Port arborist begins task of treating 500 trees in cityâ€™s battle against deadly emerald borer
Port Washington city arborist Jon Crain is on a mission â€” treating an estimated 600 city-owned ash trees for the emerald ash borer.
He began that task this week in the Spinnaker West subdivision on the cityâ€™s west side and doesnâ€™t expect to finish it until July.
Crain selected 500 of the estimated 1,100 ash trees that line the city streets for treatment, as well as 100 in city parks, basing that decision on their size, species and overall condition.
The soil around smaller trees â€” less than 10 inches in diameter â€” will be injected annually with imidicloprid, while larger trees will receive trunk injections of emamectin bonzoate every other year, Crain said.
The roughly 250 soil treatments will take about a week to complete, he estimated, while the 240 or so trunk injections will take longer. He compared the trunk injections with intravenous treatments for humans, where the medication is slowly administered as the body absorbs it.
The treatments donâ€™t pose any risk to the public, he stressed.
The city budgeted about $20,000 to treat its ash trees against the borer this year, with about half that amount being paid through a Department of Natural Resources grant, Public Works Director Rob Vanden Noven said.
The cityâ€™s action to treat its ash trees comes a year after the emerald ash borer â€” an invasive green beetle that has killed tens of millions of trees from the East Coast to the Midwest since 2002 â€” was first detected in Port Washington.
The borer was found in a dead ash tree on a wooded hillside in the 400 block of North Powers Street, and officials said several other dead trees in the area were likely killed by the insect.
The beetle infests all types of Fraxinus ash trees, including green, white and black ash, burrowing into the bark and laying eggs. The larvae hatch, then chew through the fluid-conducting vessels under the bark, cutting off the flow of water and nutrients to the tree and eventually killing it.
Crain said he believes the insect has been in the city for five to six years, a judgment he bases on research heâ€™s done, discussions heâ€™s had with the Department of Natural Resources, die back heâ€™s seen in trees and the amount of woodpecker activity heâ€™s seen.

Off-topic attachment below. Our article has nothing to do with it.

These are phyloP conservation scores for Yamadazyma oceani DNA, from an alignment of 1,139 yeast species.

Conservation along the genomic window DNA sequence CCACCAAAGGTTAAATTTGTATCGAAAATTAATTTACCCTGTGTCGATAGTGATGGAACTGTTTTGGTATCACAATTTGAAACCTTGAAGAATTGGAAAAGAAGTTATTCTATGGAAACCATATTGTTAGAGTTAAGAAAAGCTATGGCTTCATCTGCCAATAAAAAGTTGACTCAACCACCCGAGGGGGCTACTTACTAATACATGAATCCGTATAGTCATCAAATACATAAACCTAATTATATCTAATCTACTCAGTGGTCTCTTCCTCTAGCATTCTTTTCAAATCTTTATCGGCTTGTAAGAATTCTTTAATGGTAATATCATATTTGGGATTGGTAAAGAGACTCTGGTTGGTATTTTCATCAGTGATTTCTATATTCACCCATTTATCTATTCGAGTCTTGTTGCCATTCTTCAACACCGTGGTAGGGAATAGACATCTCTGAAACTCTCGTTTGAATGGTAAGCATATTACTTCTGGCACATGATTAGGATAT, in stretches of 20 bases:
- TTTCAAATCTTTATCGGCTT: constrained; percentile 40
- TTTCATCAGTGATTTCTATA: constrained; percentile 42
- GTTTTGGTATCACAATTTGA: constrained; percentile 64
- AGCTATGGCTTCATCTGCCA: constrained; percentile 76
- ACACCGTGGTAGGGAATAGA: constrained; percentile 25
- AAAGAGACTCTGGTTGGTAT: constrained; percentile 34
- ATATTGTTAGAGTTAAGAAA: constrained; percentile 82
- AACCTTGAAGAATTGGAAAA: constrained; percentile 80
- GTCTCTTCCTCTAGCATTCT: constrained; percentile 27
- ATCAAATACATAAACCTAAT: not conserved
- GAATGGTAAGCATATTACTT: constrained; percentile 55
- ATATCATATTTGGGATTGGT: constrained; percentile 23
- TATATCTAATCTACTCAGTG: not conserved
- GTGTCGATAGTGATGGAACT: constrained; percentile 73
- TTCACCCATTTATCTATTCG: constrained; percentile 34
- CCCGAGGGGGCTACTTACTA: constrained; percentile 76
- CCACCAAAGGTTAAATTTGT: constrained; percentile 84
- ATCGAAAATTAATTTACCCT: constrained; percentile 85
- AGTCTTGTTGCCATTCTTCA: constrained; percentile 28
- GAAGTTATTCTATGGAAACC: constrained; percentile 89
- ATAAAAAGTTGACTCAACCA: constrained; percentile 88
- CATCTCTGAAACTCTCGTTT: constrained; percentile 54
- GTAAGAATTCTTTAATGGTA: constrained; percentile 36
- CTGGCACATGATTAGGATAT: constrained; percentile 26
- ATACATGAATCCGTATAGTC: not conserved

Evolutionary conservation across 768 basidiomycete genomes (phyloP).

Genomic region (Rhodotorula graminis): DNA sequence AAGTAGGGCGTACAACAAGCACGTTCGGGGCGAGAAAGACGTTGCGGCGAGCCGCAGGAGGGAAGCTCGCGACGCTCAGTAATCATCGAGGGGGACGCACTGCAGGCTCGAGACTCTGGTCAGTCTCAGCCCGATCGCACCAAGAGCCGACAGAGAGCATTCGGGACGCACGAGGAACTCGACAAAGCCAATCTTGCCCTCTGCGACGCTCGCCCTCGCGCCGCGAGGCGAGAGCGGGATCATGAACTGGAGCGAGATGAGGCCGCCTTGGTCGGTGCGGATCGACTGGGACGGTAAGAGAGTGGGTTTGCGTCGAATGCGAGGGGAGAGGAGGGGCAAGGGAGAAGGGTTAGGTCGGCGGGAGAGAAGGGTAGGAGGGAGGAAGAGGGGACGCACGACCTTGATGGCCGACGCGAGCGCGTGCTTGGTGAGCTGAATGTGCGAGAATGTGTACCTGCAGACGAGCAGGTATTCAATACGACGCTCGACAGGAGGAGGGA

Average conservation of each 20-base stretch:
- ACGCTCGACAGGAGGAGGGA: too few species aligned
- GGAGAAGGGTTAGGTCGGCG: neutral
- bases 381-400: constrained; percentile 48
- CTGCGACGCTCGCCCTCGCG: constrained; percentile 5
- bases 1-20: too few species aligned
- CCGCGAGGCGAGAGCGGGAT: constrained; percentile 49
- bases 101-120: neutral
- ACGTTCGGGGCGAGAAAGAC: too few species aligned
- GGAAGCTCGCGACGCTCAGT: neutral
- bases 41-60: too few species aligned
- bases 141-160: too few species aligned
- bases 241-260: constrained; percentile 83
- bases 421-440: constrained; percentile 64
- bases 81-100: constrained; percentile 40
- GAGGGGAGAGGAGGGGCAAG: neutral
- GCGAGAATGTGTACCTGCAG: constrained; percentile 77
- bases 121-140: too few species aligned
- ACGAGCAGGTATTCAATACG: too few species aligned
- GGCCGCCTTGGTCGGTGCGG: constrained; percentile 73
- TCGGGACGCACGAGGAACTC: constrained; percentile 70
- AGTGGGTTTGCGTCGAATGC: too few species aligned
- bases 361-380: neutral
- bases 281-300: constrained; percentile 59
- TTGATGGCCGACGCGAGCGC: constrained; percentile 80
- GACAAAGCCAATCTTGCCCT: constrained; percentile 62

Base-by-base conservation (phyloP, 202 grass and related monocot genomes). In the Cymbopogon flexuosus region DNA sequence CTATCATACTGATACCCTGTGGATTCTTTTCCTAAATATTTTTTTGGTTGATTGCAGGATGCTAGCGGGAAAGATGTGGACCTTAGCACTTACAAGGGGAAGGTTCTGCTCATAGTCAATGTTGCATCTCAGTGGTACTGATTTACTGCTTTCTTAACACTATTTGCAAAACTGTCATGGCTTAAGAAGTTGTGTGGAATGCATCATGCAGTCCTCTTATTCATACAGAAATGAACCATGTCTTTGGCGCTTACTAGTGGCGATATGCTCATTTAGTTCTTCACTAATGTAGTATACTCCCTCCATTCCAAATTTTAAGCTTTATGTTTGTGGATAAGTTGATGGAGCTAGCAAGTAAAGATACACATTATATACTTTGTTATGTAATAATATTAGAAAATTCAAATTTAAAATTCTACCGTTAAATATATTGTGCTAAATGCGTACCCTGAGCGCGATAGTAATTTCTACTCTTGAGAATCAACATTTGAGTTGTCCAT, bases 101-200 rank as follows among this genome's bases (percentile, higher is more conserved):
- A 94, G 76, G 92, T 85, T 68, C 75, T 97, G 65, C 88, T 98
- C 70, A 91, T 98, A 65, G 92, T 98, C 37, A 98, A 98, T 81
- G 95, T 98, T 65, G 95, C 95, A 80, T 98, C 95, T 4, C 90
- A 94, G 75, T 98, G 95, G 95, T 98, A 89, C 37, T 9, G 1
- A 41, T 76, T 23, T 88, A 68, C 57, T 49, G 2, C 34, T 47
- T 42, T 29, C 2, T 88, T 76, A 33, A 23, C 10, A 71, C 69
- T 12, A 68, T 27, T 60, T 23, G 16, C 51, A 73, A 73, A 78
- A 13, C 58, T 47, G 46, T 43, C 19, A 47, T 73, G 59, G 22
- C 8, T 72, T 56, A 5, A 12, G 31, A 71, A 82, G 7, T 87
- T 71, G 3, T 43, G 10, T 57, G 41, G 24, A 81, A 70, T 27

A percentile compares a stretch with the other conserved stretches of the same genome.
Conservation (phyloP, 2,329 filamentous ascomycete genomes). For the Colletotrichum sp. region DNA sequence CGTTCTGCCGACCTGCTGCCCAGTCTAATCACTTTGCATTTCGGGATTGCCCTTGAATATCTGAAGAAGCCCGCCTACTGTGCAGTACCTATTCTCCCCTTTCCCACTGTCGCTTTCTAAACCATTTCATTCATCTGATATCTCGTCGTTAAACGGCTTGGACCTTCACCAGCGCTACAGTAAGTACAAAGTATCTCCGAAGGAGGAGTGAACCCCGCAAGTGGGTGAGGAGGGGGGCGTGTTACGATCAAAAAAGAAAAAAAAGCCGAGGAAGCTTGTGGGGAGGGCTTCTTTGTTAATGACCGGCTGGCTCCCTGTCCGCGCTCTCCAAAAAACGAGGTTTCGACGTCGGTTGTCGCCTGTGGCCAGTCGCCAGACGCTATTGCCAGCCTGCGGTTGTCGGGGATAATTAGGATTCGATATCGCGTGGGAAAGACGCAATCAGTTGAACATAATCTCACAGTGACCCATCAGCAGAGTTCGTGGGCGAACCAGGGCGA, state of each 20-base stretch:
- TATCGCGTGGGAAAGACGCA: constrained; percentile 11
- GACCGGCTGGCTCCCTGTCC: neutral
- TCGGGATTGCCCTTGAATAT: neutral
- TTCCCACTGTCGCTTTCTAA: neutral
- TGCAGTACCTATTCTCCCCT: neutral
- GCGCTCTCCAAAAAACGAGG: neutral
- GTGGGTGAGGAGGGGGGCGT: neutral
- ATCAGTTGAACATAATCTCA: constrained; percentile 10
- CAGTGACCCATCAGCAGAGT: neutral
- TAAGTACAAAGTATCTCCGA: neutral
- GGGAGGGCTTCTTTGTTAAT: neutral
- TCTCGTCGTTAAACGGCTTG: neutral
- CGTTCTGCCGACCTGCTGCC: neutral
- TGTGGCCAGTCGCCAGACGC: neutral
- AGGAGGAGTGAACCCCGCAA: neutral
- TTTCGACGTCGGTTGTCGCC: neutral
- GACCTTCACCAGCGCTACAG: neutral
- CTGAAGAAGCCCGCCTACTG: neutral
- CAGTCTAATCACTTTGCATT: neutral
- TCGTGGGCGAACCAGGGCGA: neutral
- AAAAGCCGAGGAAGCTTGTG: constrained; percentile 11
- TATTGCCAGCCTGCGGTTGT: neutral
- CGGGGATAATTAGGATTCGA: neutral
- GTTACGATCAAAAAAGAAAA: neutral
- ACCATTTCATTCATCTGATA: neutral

â€śThat (woodpecker activity) isnâ€™t a tell-tale sign, but itâ€™s a pretty good indication the borer is in a tree,â€ť he said.
â€śA lot of trees, when they start showing signs, itâ€™s too late.â€ť
Mortality in trees generally spikes after the borer has been in a community for seven to eight years, so Crain said he expects the city will lose many ash trees in the next several years.
â€śI hope thatâ€™s not the case, but Iâ€™m seeing it more in our ravines and around the city,â€ť he said.
Crain would not estimate how many ash trees in the city might be infested.
â€śIâ€™ll know more and have a better assessment this summer,â€ť he said, after the leaves have opened and the damage is more visible. â€śItâ€™s really hard to say this early in spring.â€ť
The city has taken down more than 30 trees infested with the borer, Crain said.
â€śIâ€™m seeing a lot more that look suspicious,â€ť he said.
The signs of the borer include dead branches near the top of a tree or wild, leafy shoots growing out of the lower trunk, D-shaped exit holes and bark splits that expose S-shaped tunnels and serious woodpecker damage as the birds eat the borer larvae in the trees.
Trees suspected of being infested with the borer can be found throughout the city, Crain said, as far north as Whitefish Road near Elephant Park and as far west as Melin Street.
Crain said he will be meeting with DNR officials in the coming weeks to discuss the situation, and they may help him get a better handle on it.
Image Information: PORT WASHINGTON city arborist Jon Crain injected a treatment against the emerald ash borer into the soil around a small ash tree on the cityâ€™s west side this week. Crain will spend the next month or so injecting treatments into the soil and trunks of about 600 city-owned ash trees to protect them from the borer, which was discovered in Port a year ago. Photo by Sam Arendt